I think you need to split this question into two parts:
- what do you do about sales of new guns?
- what do you do about the guns that are already at large?
So I think if you want to push the legislators into taking action, then you need to limit the amount of pressure that can be exerted by groups such as the NRA. And, of course, you can't just pick on the NRA - if you bring in new rules they have to be applied to all pressure groups. Politicians need to know that if they were to take an anti-gun stance, that their re-election pot won't just evaporate. But right now, it's not even clear that America wants gun control. We hear a lot about it in our [UK] media, but the UK knows only too well about extremely vocal minorities, and it's not unkeard of to hear of media companies pandering to the whim of their audience.
But for that reason, I think you're looking at the bigger issue of political funding. I haven't really thought about how you'd do this, I don't much have a preference, but the aim would be to have politicians unable to be bribed by pressure groups.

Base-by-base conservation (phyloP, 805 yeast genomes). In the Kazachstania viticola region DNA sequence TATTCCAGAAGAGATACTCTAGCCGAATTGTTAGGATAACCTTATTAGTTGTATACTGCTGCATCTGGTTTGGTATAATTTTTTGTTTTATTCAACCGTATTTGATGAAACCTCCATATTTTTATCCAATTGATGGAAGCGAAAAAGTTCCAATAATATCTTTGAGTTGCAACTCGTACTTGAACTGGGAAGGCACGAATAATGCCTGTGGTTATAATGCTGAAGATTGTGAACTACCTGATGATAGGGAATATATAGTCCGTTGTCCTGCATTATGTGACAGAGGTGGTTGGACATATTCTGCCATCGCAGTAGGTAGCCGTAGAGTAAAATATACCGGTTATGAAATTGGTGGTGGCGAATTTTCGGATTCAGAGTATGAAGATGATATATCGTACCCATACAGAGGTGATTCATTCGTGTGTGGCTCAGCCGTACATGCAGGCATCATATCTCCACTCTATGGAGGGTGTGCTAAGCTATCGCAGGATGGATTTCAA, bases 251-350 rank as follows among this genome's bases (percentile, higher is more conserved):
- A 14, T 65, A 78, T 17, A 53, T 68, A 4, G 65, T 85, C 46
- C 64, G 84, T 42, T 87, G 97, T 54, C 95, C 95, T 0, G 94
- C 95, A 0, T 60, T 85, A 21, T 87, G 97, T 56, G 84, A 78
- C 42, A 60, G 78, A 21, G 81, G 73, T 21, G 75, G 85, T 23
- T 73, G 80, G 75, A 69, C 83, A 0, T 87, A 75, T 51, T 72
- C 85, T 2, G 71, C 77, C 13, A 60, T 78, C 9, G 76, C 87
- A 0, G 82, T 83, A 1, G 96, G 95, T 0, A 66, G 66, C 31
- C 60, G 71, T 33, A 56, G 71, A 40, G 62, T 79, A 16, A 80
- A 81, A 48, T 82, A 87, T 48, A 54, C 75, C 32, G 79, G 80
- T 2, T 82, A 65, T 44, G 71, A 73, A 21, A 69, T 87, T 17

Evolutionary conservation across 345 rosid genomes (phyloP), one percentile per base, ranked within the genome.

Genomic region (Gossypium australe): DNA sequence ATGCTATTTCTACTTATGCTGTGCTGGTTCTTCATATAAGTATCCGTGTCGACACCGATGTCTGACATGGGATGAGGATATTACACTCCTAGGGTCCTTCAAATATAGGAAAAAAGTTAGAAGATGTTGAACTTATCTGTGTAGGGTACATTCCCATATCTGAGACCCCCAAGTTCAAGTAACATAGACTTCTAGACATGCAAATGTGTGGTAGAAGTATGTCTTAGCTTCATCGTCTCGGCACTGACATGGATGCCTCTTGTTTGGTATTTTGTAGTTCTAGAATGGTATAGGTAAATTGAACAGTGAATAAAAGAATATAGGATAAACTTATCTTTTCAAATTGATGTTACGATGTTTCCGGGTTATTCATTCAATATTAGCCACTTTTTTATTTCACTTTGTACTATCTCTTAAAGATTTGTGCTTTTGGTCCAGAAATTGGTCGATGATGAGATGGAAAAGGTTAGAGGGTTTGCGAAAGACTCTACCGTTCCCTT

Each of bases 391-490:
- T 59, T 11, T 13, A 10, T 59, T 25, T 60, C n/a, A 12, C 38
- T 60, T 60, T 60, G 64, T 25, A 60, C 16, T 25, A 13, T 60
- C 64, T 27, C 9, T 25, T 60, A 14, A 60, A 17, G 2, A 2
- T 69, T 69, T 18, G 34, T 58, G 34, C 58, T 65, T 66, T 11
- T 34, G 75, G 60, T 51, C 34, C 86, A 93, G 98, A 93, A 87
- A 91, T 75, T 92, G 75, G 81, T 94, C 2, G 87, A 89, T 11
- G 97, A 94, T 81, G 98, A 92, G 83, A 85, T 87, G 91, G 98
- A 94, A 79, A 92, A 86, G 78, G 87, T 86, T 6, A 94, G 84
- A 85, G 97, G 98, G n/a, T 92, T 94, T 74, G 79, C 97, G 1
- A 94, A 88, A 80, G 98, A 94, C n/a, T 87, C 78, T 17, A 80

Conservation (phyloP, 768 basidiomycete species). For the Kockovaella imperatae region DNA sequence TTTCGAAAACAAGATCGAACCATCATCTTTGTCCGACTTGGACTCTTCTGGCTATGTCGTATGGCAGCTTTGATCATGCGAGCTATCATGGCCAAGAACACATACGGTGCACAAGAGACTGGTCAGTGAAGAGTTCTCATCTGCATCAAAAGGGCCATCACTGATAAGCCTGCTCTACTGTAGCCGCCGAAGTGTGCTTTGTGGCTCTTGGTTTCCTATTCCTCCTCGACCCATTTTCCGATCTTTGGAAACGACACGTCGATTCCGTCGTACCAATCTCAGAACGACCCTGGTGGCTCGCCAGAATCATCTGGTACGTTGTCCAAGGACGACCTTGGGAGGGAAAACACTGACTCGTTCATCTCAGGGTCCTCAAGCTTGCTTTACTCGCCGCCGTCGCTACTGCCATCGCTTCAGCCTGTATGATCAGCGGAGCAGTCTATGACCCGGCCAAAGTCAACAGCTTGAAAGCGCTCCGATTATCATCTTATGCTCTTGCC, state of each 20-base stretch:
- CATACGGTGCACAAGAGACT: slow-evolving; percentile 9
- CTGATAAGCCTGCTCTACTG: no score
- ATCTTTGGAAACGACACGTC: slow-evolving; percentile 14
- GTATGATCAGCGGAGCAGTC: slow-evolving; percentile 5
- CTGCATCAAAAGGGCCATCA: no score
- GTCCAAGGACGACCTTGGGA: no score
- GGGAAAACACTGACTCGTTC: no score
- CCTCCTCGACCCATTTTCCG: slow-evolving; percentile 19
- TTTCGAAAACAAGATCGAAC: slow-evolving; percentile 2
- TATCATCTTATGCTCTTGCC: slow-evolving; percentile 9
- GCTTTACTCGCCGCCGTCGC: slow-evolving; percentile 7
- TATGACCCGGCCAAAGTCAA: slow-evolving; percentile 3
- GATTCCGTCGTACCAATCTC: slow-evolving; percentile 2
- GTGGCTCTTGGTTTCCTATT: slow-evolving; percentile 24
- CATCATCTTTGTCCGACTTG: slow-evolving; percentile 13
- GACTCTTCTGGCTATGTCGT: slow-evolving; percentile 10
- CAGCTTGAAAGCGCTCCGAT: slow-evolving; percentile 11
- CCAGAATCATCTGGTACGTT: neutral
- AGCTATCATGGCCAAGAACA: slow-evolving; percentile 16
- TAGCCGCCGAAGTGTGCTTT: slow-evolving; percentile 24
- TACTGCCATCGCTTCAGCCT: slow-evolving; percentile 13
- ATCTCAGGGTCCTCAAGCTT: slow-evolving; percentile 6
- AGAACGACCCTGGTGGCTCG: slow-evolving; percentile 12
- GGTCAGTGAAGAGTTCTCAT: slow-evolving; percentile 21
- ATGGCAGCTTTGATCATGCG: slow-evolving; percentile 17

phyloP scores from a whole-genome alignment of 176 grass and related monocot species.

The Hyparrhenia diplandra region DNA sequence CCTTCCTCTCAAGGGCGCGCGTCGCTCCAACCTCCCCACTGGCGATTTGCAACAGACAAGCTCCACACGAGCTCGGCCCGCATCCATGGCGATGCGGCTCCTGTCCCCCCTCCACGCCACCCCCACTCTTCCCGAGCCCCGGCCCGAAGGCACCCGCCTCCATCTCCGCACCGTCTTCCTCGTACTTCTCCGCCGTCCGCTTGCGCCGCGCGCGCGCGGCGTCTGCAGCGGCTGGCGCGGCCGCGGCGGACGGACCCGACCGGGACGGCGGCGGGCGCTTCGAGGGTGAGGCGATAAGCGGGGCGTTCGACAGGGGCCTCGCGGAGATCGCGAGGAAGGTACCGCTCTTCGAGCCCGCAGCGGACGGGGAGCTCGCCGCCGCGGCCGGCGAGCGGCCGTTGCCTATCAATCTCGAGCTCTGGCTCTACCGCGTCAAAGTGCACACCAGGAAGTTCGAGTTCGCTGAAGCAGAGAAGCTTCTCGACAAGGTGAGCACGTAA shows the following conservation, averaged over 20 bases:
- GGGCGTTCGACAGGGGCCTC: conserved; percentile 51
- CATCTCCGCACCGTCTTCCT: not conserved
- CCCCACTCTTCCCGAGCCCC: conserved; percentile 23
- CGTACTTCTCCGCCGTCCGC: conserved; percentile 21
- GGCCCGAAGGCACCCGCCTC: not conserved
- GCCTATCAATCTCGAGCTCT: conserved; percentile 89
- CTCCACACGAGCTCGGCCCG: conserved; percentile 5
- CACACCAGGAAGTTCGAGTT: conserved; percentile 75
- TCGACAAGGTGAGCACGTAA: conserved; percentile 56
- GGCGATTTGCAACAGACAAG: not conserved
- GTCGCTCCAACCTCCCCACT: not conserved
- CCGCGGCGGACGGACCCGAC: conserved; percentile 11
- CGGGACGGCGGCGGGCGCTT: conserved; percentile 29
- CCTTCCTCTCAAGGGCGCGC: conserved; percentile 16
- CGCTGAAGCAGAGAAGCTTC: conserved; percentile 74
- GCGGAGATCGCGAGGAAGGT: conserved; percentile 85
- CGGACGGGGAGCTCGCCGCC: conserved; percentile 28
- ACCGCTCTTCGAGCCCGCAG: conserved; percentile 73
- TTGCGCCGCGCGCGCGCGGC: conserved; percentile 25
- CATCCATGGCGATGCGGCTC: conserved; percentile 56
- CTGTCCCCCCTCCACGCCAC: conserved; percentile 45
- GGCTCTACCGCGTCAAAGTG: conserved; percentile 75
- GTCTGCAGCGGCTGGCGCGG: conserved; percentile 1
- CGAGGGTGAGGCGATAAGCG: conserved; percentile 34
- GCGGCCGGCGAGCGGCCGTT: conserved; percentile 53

This, in turn, would take the NRA out of the equation, as an excuse for why gun legislation doesn't happen. I mean, it could well be that America does want guns, but at least then the politicians have a free hand to reflect the views of their constituents.
To the second question, I'm afraid I see no solution. I have heard it said that some people carry arms so as to defend themselves from excessive behaviour by the state, I think that this was the rationale behind the Second Amendment in the first place. Even putting the legitimacy of this belief to one side, I think it is fair to say that you're not going to persuade these people to give up their weapons. So I'd predict bloodshed.
Who knows? Maybe the argument comes full-circle and that's why politicians don't take action? Although I've never heard that view expressed.
I really think that, on that point, the genie is out of the bottle and there's no going back. I despair for the USA.